Issues hindering forensic growth

What you need to know:

  • Currently, only the Government Chemist Laboratory Authority, which is ISO compliant and accredited, can conduct forensic analysis

Dar es Salaam. According to forensic experts, Tanzania’s forensic certification services are hampered from meeting local and international accreditation standards due to a lack of mandatory standardization, certification, and accreditation.

Speaking exclusively to The Citizen recently, Mr Wilson Jilala, a forensic expert from the National Museum of Tanzania, said: “By being accredited, you avoid providing services that might be questionable and rejected in court.”

According to him, forensic evidence is the most important investigative tool available to the country’s adversarial system of justice and can help identify the guilty and exonerate the innocent.

“Therefore, the accreditation of such laboratories signifies that the basis of a quality system is in place and operational. However, many laboratories in Tanzania are unable to provide services because they are not ISO compliant or accredited.

“Many laboratories located in universities and other government and non-government institutions have modern equipment and can thus provide forensic services if approved, empowered, and accredited,” he adds.

Mr Jilala explained that, currently, only the Government Chemist Laboratory Authority (GCLA), which is ISO compliant and accredited, can conduct analysis of samples related to forensic sciences.

Therefore, he said, “There is a need for forensic services to be deployed in all regions and districts by establishing forensic units in relevant areas. At present, all forensic services are provided in Dar es Salaam in the laboratories of the Tanzania Police Force and GCLA.”

Mr Jilala was of the view that having a central lab in Dar es Salaam contributed to the mishandling and contamination of forensic evidence, especially if samples are taken from a distance.

According to the forensic expert, the packaging and distance make the evidence vulnerable to contamination.And when DNA contamination occurs in forensic science, it has the potential to change the outcome of a criminal investigation and may have significant social and financial repercussions.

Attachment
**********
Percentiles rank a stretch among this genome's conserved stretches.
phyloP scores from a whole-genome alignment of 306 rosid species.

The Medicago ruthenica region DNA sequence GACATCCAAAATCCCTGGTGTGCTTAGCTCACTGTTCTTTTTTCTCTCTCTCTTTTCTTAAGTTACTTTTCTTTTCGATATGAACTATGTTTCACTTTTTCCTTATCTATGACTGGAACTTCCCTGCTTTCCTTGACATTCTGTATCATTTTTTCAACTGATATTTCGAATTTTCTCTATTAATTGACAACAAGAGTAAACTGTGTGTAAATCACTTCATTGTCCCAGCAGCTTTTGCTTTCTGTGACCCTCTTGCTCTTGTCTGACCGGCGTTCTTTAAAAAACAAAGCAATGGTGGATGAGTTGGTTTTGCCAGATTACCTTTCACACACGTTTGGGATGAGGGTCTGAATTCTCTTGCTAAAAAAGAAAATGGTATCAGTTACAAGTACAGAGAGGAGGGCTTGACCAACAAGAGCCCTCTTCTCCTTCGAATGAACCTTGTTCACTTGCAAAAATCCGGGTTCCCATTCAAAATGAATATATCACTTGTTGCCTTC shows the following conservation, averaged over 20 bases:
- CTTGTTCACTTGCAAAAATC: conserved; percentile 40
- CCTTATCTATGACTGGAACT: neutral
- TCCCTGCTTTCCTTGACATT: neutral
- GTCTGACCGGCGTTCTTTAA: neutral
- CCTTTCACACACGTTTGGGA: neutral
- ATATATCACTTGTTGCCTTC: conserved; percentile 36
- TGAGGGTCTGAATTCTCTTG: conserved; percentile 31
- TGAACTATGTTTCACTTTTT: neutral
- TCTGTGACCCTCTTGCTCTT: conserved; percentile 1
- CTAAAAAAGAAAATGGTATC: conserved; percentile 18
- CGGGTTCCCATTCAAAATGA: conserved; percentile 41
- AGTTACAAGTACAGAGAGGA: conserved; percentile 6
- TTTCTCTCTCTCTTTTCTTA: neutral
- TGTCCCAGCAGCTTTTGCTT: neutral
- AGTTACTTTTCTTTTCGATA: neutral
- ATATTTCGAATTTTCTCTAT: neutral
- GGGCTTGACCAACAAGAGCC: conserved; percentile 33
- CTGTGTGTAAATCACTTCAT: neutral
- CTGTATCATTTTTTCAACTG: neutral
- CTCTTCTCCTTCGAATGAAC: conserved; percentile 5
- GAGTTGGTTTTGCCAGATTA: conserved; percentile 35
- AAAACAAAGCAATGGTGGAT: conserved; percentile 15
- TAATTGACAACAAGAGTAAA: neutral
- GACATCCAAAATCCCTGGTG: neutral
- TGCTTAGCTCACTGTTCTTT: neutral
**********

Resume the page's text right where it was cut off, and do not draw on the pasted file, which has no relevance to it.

As a result, decentralization of the aforementioned services would reduce any deliberate attempt to tamper with forensic evidence while also making a second opinion available.

According to him, currently there is no room for a second opinion as there is only one GCLA in Dar es Salaam, which is accredited by the decentralization of forensic services to provide room for another scientific look or another scientific opinion.

“For so many years, Tanzania has had numerous forensic-related issues reported in wildlife, banking, the media, and academia that went unnoticed due to a lack of enough experts assisting in professional investigation, analysis, and reporting,” he said.

At present, forensic fingerprints and documented evidence provided by the Forensic Bureau of the Tanzania Police Force are the leading ones in that most scientific witnesses are presented in court, followed by DNA and illicit drug experts in many cases.

“Another issue is that forensic science has been used only when there is a more serious crime than in small incidents, which makes this profession less visible to most people and its services accessible to very few people as well,” he observed.